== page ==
|And on the other side of the edge of the universe is .....?|
|The comet on-course for collision with Jupiter.|
What adds to the interest, and tragedy, of his story is how he died. He was working in the Australian desert, studying impact craters and star gazing into the clear outback night skies. While travelling along a narrow, rutted road he encountered another vehicle approaching from the opposite direction.
The other driver pulled hard to the left to avoid a collision, and had Eugene done the same he would be alive today. But being an American, he instinctively pulled to the right. His reflex reaction resulted in his instant death from the resulting head on collision. A sad loss to the world of science, though his wife who was travelling with him did survive her injuries and continues to be a prominent figure in the field to this day.
I was reminded of Eugene when a friend suggested, back in January, that 'The Craters of the Moon', near Taupo, would be well worth a visit. It is part of the whole geo-thermal, sulphur stuff that goes on around there. Now, I'm no scientist, but I was skeptical how anything involving bubbling mud could be anything like the dry surface of the moon, so from the outset my instincts told me this would be a disappointment if the name was anything to go by. In fairness, there was no actual bubbling mud to be seen - you could hear the odd 'plop plop' sound while traversing the board walks, and there were a few holes in the ground, and they must have been as dangerous as sign-posted because no one had dared to retrieve any of the rubbish other visitors had chucked in.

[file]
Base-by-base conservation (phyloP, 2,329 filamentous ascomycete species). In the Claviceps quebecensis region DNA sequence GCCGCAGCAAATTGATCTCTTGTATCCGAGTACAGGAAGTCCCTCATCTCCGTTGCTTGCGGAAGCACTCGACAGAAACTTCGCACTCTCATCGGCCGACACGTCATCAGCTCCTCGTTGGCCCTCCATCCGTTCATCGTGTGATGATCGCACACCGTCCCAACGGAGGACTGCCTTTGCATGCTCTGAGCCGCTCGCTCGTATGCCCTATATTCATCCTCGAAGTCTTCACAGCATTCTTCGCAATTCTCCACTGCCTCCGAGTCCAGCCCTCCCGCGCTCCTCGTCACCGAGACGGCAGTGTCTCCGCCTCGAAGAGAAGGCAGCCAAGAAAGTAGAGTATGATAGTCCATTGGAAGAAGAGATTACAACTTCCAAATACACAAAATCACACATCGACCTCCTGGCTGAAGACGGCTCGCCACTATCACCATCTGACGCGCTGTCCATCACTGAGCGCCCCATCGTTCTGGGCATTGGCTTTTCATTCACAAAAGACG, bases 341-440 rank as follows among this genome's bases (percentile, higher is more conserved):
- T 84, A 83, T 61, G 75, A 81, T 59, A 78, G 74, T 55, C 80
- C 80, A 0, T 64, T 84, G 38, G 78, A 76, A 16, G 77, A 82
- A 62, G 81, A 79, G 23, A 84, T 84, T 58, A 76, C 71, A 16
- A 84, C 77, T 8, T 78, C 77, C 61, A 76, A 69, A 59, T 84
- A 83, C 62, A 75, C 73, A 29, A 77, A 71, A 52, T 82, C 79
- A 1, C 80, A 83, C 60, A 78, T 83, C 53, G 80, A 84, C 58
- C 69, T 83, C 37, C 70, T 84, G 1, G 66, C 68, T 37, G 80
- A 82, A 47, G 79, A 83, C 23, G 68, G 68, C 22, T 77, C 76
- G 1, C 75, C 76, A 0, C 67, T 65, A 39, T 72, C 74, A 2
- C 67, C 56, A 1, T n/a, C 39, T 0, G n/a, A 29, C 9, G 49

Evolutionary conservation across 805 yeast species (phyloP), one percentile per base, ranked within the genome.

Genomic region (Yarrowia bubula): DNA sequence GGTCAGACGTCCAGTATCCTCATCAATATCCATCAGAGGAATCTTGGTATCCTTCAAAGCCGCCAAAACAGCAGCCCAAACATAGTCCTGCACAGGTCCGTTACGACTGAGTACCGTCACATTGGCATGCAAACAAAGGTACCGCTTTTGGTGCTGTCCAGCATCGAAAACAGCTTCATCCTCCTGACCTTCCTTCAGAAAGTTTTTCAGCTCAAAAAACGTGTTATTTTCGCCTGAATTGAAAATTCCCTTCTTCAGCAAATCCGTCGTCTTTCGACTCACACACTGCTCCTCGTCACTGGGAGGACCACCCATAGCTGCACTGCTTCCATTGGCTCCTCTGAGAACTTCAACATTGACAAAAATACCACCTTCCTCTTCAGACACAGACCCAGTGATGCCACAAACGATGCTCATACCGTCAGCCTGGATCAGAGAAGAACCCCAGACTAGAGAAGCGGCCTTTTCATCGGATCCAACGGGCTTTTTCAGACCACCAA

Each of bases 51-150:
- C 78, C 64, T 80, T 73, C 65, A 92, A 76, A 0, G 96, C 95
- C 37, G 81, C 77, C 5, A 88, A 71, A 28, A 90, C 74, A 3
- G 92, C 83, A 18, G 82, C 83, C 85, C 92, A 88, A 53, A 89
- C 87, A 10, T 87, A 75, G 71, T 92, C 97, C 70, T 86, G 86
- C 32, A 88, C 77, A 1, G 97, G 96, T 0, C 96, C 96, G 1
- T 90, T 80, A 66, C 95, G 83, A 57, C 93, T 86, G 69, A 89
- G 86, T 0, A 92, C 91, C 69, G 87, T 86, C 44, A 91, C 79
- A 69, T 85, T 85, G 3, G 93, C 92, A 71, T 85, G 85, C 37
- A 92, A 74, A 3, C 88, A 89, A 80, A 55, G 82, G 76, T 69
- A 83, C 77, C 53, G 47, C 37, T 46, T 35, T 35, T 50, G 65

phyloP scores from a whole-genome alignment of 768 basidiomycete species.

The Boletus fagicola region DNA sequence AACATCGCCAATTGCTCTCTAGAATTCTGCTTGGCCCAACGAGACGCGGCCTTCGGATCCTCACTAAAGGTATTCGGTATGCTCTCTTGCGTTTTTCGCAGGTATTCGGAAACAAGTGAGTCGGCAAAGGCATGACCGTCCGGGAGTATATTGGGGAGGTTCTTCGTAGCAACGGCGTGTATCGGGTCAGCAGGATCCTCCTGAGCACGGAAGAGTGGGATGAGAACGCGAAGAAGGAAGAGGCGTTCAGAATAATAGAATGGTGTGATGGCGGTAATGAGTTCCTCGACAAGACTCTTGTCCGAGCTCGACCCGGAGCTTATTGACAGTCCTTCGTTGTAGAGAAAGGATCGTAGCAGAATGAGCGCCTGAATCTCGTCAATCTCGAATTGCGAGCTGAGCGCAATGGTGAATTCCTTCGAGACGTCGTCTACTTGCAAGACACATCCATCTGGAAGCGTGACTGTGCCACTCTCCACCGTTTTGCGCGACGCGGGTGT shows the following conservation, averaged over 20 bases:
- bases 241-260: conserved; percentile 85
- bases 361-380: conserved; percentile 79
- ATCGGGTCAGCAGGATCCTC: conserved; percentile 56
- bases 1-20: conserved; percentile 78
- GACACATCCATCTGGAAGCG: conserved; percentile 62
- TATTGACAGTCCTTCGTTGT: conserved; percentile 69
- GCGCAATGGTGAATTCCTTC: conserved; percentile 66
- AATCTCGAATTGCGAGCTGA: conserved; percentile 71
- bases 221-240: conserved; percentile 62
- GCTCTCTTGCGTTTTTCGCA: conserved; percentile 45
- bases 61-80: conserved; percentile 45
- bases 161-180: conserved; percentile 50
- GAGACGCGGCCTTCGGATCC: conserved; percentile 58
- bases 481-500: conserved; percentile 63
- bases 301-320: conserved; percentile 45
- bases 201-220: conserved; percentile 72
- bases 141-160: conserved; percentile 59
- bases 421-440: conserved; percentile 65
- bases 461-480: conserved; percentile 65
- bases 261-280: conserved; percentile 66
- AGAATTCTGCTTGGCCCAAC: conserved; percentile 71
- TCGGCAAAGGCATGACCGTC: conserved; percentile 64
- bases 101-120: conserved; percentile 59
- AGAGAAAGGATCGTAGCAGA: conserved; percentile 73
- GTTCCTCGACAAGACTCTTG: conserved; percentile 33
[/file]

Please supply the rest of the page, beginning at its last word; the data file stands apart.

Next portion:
|Expect to be disappointed if you have a literal sort of mind.|
Also, I'm pretty sure the moon isn't covered in messy scrub, in fact I think that vegetation is pretty thin on the ground of the lunar surface. The place was run by volunteers - those retired, self-righteous, bustling sorts who take themselves very seriously - who extracted an excessive amount of my hard-earned money for this tragic attraction. It was really more like wandering around after a bush fire that still had a few hotspots left for the fire service to deal with.
As I trudged in the hot sun I mused how much better things would be if Eugene had ignored his instincts and, to a massively lesser degree on the scale of importance to mankind, I had taken more notice of mine.